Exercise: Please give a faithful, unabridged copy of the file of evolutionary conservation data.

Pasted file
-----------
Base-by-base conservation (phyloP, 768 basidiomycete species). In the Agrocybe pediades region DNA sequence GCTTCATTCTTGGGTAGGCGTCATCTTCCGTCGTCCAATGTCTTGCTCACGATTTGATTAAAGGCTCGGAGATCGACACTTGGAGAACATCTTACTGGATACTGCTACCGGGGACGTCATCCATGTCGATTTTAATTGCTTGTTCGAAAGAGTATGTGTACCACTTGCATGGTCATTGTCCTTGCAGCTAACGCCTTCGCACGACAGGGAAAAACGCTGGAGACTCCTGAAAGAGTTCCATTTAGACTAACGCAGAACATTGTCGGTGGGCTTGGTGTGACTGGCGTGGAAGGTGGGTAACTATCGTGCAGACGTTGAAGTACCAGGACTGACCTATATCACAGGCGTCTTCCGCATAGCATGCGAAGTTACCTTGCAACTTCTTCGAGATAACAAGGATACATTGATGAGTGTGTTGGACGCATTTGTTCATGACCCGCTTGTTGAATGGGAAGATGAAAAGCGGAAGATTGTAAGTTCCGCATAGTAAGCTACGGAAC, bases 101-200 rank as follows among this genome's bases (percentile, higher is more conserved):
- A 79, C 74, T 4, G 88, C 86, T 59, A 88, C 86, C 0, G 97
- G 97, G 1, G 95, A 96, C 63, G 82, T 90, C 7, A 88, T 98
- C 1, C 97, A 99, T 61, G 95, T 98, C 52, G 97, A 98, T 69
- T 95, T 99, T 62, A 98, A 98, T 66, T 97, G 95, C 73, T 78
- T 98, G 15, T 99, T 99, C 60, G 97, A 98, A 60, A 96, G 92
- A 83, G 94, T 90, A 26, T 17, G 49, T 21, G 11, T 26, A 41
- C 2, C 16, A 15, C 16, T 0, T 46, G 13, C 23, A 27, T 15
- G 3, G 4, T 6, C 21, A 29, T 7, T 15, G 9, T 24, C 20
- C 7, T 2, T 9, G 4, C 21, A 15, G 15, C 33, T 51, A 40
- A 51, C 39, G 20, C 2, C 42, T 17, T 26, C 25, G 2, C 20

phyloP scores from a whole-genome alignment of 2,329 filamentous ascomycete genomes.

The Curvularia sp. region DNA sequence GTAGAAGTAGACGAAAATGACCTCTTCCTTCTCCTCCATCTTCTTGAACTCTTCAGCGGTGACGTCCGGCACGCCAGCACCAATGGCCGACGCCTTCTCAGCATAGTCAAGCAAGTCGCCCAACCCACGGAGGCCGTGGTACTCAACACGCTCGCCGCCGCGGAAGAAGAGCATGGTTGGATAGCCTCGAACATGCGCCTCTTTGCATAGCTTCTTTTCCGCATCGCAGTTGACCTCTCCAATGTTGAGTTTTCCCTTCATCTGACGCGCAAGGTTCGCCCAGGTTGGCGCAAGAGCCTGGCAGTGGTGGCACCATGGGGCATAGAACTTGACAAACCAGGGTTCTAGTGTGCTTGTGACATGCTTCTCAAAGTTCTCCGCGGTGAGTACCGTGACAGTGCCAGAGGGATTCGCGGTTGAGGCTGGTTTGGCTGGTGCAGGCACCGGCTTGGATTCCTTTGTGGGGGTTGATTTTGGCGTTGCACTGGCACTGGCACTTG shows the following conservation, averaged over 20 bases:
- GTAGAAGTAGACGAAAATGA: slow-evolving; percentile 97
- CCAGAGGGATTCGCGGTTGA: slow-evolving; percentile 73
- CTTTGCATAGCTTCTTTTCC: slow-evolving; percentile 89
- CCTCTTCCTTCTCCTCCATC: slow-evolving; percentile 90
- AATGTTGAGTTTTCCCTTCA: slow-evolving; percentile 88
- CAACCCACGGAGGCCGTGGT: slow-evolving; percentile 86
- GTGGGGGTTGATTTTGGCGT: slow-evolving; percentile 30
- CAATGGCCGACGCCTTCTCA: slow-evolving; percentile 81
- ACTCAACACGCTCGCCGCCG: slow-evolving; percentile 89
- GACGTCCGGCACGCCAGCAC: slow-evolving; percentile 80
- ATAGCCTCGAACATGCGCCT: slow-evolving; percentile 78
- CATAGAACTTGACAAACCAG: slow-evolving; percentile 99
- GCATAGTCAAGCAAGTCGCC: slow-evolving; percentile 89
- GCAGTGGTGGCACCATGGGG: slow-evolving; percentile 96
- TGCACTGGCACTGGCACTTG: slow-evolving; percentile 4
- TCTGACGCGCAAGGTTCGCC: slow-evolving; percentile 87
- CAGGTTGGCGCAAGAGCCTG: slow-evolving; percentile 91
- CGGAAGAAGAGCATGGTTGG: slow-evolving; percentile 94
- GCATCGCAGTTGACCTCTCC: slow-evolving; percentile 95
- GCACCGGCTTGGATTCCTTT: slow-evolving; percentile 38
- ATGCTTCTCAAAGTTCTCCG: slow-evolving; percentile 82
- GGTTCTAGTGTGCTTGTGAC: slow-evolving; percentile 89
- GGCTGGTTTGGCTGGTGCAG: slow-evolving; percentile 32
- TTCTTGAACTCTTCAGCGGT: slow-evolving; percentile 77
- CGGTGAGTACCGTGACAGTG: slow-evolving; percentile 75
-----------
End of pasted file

Base-by-base conservation (phyloP, 768 basidiomycete species). In the Agrocybe pediades region DNA sequence GCTTCATTCTTGGGTAGGCGTCATCTTCCGTCGTCCAATGTCTTGCTCACGATTTGATTAAAGGCTCGGAGATCGACACTTGGAGAACATCTTACTGGATACTGCTACCGGGGACGTCATCCATGTCGATTTTAATTGCTTGTTCGAAAGAGTATGTGTACCACTTGCATGGTCATTGTCCTTGCAGCTAACGCCTTCGCACGACAGGGAAAAACGCTGGAGACTCCTGAAAGAGTTCCATTTAGACTAACGCAGAACATTGTCGGTGGGCTTGGTGTGACTGGCGTGGAAGGTGGGTAACTATCGTGCAGACGTTGAAGTACCAGGACTGACCTATATCACAGGCGTCTTCCGCATAGCATGCGAAGTTACCTTGCAACTTCTTCGAGATAACAAGGATACATTGATGAGTGTGTTGGACGCATTTGTTCATGACCCGCTTGTTGAATGGGAAGATGAAAAGCGGAAGATTGTAAGTTCCGCATAGTAAGCTACGGAAC, bases 101-200 rank as follows among this genome's bases (percentile, higher is more conserved):
- A 79, C 74, T 4, G 88, C 86, T 59, A 88, C 86, C 0, G 97
- G 97, G 1, G 95, A 96, C 63, G 82, T 90, C 7, A 88, T 98
- C 1, C 97, A 99, T 61, G 95, T 98, C 52, G 97, A 98, T 69
- T 95, T 99, T 62, A 98, A 98, T 66, T 97, G 95, C 73, T 78
- T 98, G 15, T 99, T 99, C 60, G 97, A 98, A 60, A 96, G 92
- A 83, G 94, T 90, A 26, T 17, G 49, T 21, G 11, T 26, A 41
- C 2, C 16, A 15, C 16, T 0, T 46, G 13, C 23, A 27, T 15
- G 3, G 4, T 6, C 21, A 29, T 7, T 15, G 9, T 24, C 20
- C 7, T 2, T 9, G 4, C 21, A 15, G 15, C 33, T 51, A 40
- A 51, C 39, G 20, C 2, C 42, T 17, T 26, C 25, G 2, C 20

phyloP scores from a whole-genome alignment of 2,329 filamentous ascomycete genomes.

The Curvularia sp. region DNA sequence GTAGAAGTAGACGAAAATGACCTCTTCCTTCTCCTCCATCTTCTTGAACTCTTCAGCGGTGACGTCCGGCACGCCAGCACCAATGGCCGACGCCTTCTCAGCATAGTCAAGCAAGTCGCCCAACCCACGGAGGCCGTGGTACTCAACACGCTCGCCGCCGCGGAAGAAGAGCATGGTTGGATAGCCTCGAACATGCGCCTCTTTGCATAGCTTCTTTTCCGCATCGCAGTTGACCTCTCCAATGTTGAGTTTTCCCTTCATCTGACGCGCAAGGTTCGCCCAGGTTGGCGCAAGAGCCTGGCAGTGGTGGCACCATGGGGCATAGAACTTGACAAACCAGGGTTCTAGTGTGCTTGTGACATGCTTCTCAAAGTTCTCCGCGGTGAGTACCGTGACAGTGCCAGAGGGATTCGCGGTTGAGGCTGGTTTGGCTGGTGCAGGCACCGGCTTGGATTCCTTTGTGGGGGTTGATTTTGGCGTTGCACTGGCACTGGCACTTG shows the following conservation, averaged over 20 bases:
- GTAGAAGTAGACGAAAATGA: slow-evolving; percentile 97
- CCAGAGGGATTCGCGGTTGA: slow-evolving; percentile 73
- CTTTGCATAGCTTCTTTTCC: slow-evolving; percentile 89
- CCTCTTCCTTCTCCTCCATC: slow-evolving; percentile 90
- AATGTTGAGTTTTCCCTTCA: slow-evolving; percentile 88
- CAACCCACGGAGGCCGTGGT: slow-evolving; percentile 86
- GTGGGGGTTGATTTTGGCGT: slow-evolving; percentile 30
- CAATGGCCGACGCCTTCTCA: slow-evolving; percentile 81
- ACTCAACACGCTCGCCGCCG: slow-evolving; percentile 89
- GACGTCCGGCACGCCAGCAC: slow-evolving; percentile 80
- ATAGCCTCGAACATGCGCCT: slow-evolving; percentile 78
- CATAGAACTTGACAAACCAG: slow-evolving; percentile 99
- GCATAGTCAAGCAAGTCGCC: slow-evolving; percentile 89
- GCAGTGGTGGCACCATGGGG: slow-evolving; percentile 96
- TGCACTGGCACTGGCACTTG: slow-evolving; percentile 4
- TCTGACGCGCAAGGTTCGCC: slow-evolving; percentile 87
- CAGGTTGGCGCAAGAGCCTG: slow-evolving; percentile 91
- CGGAAGAAGAGCATGGTTGG: slow-evolving; percentile 94
- GCATCGCAGTTGACCTCTCC: slow-evolving; percentile 95
- GCACCGGCTTGGATTCCTTT: slow-evolving; percentile 38
- ATGCTTCTCAAAGTTCTCCG: slow-evolving; percentile 82
- GGTTCTAGTGTGCTTGTGAC: slow-evolving; percentile 89
- GGCTGGTTTGGCTGGTGCAG: slow-evolving; percentile 32
- TTCTTGAACTCTTCAGCGGT: slow-evolving; percentile 77
- CGGTGAGTACCGTGACAGTG: slow-evolving; percentile 75